Few have written more memorably about the work of poetry and the poetics of work than Juan Ramón Jiménez, winner of a Nobel Prize and discerning teacher of an entire generation of Spanish poets. In this series of aphorisms, Jiménez brings together the elements of perfect work, both in writing and in other realms. Among these elements—the wellsprings of any kind of creation—are instinct and inspiration, memory and forgetting, silence and noise, love and regret.
"He was named Jorge, like me, and for this his life hurts me twice." So writes Jorge Volpi in this highly original novel that presents a biographical perspective on the tragic life of the poet and chemist Jorge Cuesta. Cuesta was one of the founders of Los Contemporáneos, an influential twentieth-century literary movement. The poetic voice of Cuesta's verses can be heard throughout, offering insights into the creative and destructive forces and impulses in his work that eventually led to a mental ward—and a shocking suicide at thirty-eight. The fictional "Jorge," as narrator, embarks on an obsessive quest to understand the life of the long-dead poet, with the distance between subject and researcher blurring as he finds himself struggling to understand his own life. It is a brave search for anyone willing to gaze into the mirror of mortality "in spite of the dark silence."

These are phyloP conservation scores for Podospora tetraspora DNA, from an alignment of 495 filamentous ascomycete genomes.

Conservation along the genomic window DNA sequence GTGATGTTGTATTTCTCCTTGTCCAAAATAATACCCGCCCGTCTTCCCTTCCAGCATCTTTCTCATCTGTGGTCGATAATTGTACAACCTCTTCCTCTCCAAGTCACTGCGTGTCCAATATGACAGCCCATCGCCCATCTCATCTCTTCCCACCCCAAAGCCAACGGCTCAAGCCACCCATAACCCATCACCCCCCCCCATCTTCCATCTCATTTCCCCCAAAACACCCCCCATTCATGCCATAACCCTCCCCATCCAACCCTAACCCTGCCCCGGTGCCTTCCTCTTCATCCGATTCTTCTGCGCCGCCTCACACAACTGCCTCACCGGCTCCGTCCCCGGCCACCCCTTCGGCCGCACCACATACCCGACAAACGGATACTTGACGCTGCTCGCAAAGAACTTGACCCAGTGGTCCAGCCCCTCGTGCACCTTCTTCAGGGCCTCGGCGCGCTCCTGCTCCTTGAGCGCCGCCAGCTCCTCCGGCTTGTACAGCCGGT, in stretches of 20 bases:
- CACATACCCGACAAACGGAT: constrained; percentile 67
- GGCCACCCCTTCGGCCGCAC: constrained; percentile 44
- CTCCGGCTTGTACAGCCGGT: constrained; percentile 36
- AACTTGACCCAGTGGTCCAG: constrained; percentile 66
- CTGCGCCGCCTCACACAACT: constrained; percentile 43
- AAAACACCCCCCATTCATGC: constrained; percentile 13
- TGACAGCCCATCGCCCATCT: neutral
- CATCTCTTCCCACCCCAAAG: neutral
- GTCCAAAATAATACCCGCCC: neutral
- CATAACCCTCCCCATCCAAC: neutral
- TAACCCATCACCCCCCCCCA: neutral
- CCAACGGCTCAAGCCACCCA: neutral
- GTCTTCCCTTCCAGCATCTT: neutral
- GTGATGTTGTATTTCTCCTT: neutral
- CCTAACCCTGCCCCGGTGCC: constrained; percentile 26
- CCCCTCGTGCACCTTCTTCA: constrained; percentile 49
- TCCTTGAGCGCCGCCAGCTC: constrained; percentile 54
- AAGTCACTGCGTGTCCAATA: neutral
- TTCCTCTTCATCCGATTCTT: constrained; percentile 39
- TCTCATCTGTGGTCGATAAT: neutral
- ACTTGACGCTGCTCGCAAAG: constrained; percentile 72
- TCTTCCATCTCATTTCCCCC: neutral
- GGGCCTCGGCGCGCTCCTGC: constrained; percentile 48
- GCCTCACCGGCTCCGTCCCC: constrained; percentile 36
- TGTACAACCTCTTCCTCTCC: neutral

Marjorie Agosín’s intensely personal long poem The Light of Desire is both a secular and sacred meditation on love and its meanings in the land of Israel. Following the tradition of the Song of Songs and the secular poetry of Sepharad, the beloved in The Light of Desire is both physical and metaphorical. The lovers’ bodies are the paths, the geography, leading not only from desire to sensual pleasure, but to memory and illumination. The light on the pink stones of Jerusalem, the sunlight of Galilee, from hills to the sea, the fragrant air and “mantle of stars,” all become one in this tender, rhapsodic expression of longing and desire. This is not unrequited love, but rather a reciprocal passion that brings exquisite pleasure, pain, a sense of fragility, and the hope and belief in that which is eternal.
The poem was written over a four-year span in Jerusalem’s Mishkenot Sha’ananim neighborhood, overlooking the wall of the Second Temple, and these hallowed surroundings imbued Agosín’s poetic voice. Lori Marie Carlson’s sensitive translation maintains the spirit of the original Spanish in this bilingual edition.
In these intimate pages, award-winning Catalan poet Joan Margarit offers a passionate defense of poetry and of the intelligible poem—the well-made text that can provide refuge, wisdom, and consolation. Inspired by Rilke's classic Letters to a Young Poet, this slender volume explores poetry as vocation, obsession, and partnership between writer and reader, a "road toward inner growth." For Margarit, poetry promises "a clarity that allows us mysteriously to live without the need to forget." This is essential reading for poets young and old, writers, and readers seeking insights into the creative process and "the way both poet and reader can find their own way to face solitude."
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